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The State of Aloha

One night in February, police stopped a vehicle near the intersection of Beretania and Piikoi streets in Honolulu. One of the officers saw the vehicle driving on the wrong way into oncoming traffic on Beretania. Other vehicles had to get out of the way and according one of the officers, the vehicle almost hit a moped.

Officers at the scene suspected the driver might be under the influence. The driver told the police she came from the “Anyplace Restaurant,” provided an expired registration card and could not find her proof of insurance card. One of the officers smelled the odor of alcohol and thought her speech was slurred.

When she was arrested under suspicion of drunk driving, she got argumentative. She started declaring “Black Lives Matter” (she’s not Black) and urged the officers to hurry up because she had people to call.

The facts here struck me as a garden-variety drunk driving case. But unlike the hundreds of cases like these across the state, this driver here was Sharon Har, Kapolei’s House representative in the state Legislature. Ironically, she proudly touts her introduction of harsh consequences for those convicted of drunk driving. She has even talked about being the victim of a head-on collision with a drunk driver as her motivation for sponsoring the harsh laws.

It looked like she was caught up, arrested and prosecuted for doing the very thing she’s spent her public career railing against. This kind of drunk driving is a petty misdemeanor, which means in Hawai’i the district court judge, not a jury, heard the state’s evidence and had to decide if the prosecution proved Har’s guilt beyond a reasonable doubt.

Har hired Howard Luke, a stellar defense attorney. Luke drew out inconsistencies between the officers’ testimony and their reports at trial. He raised procedural defects in the charge. And in the end, the judge found Har not guilty. The judge concluded that the evidence did not arise to proof beyond a reasonable doubt of intoxication. And with that, Har’s case was over.

Honolulu’s head prosecutor, Steven Alm, a former judge and federal prosecutor, was disappointed with the ruling. That’s to be expected too. But he was so disappointed that he held a press conference to publicly air his grievances with the court’s decision.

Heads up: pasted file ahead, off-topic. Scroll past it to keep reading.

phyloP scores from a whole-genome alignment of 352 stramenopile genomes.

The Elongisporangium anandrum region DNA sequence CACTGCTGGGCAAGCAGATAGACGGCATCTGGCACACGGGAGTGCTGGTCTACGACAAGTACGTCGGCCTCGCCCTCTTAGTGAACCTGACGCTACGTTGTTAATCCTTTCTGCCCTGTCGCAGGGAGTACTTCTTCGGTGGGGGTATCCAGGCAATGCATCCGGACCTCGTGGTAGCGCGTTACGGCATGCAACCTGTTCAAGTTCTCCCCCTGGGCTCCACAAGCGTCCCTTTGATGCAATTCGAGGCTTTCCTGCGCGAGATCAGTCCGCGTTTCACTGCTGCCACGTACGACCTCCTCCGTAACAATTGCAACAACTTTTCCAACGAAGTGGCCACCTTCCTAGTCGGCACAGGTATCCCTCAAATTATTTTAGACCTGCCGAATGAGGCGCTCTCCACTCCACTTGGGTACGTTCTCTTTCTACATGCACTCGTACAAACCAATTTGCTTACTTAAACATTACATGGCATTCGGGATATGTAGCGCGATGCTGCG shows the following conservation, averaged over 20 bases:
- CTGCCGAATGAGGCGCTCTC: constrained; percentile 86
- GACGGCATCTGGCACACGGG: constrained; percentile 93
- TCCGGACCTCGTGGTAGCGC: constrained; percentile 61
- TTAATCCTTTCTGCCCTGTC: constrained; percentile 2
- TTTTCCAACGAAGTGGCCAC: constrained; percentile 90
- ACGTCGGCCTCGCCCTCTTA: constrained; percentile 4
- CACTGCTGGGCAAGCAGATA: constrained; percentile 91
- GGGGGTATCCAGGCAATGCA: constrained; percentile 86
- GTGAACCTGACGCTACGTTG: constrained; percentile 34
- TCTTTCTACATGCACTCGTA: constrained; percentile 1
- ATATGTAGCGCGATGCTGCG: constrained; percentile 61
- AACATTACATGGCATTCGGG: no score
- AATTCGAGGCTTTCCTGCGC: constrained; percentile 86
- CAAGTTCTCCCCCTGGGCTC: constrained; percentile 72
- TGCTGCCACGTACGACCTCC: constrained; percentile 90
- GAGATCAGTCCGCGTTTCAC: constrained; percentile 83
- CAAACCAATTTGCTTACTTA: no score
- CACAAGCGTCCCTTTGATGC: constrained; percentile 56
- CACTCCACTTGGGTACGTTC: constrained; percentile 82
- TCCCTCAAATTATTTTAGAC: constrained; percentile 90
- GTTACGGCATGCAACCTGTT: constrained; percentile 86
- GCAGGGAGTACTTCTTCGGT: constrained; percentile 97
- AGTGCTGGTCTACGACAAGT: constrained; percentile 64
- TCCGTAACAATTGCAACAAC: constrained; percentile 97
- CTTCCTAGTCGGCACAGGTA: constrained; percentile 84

The prosecution of Sharon Har — and the press conference that followed — has turned into something like a Rorschach test for lawyers. For some, the press conference was what you can expect from elected prosecutors.

In places where people get to vote for their prosecutor — like Honolulu, Kauai and Hawaii island, but not like here — it’s not uncommon to display disappointment, anger and dismay at an acquittal. After all, elected prosecutors have constituents and many want to look tough on crime and intolerant of those whom they feel should be held accountable. It also, so the argument goes, instills a degree of confidence in Joe and Jane Public that their prosecutor is actively doing something about criminal behavior. That’s certainly one view.

For others, the press conference was distressing. The United States has already become a deeply polarized society. Leading scholars and experts have been telling us that people are losing trust in democratic institutions like our legislatures and our courts.

A prosecutor who lost in court holding a press conference to air grievances with the judge’s ruling erodes the confidence people have in our court system. It can be interpreted as a sign of disrespect for the institution, the time-honored proof-beyond-a-reasonable-doubt standard, and the rule of law itself. Yale historian and specialist on 20th century totalitarianism, Timothy Snyder, has been desperately urging us to defend our institutions if we wish to keep them. The effect of a press conference like this might do the opposite.

And then there’s the viewpoint of my colleague. He wasn’t that interested in the press conference. He didn’t even quibble that much with the judge’s ruling. He felt that the whole affair highlighted the inequality in our justice system. Har’s acquittal seemed to be based on inconsistencies between officer testimony and what they wrote in their report — arguments that are raised (and often rejected) in district courts across the islands. What was the difference between Har’s case and hundreds of similar cases when the defendant is less politically connected and wealthy?

It looked like two systems of justice. One for the indigent who can’t afford big-name attorneys, who have the time and resources to pull out all the stops for their defense. And one for Sharon Har.

That difference is stark in Honolulu, where district court sessions for the indigent are held on different days and with different judges than those who hire their own lawyer. For my colleague, that is more egregious than Har’s driving and more corrosive to democracy than a press conference.

* Ben Lowenthal is a trial and appellate lawyer, currently with the Office of the Public Defender, who grew up on Maui. His email is 808stateofaloha@gmail.com.

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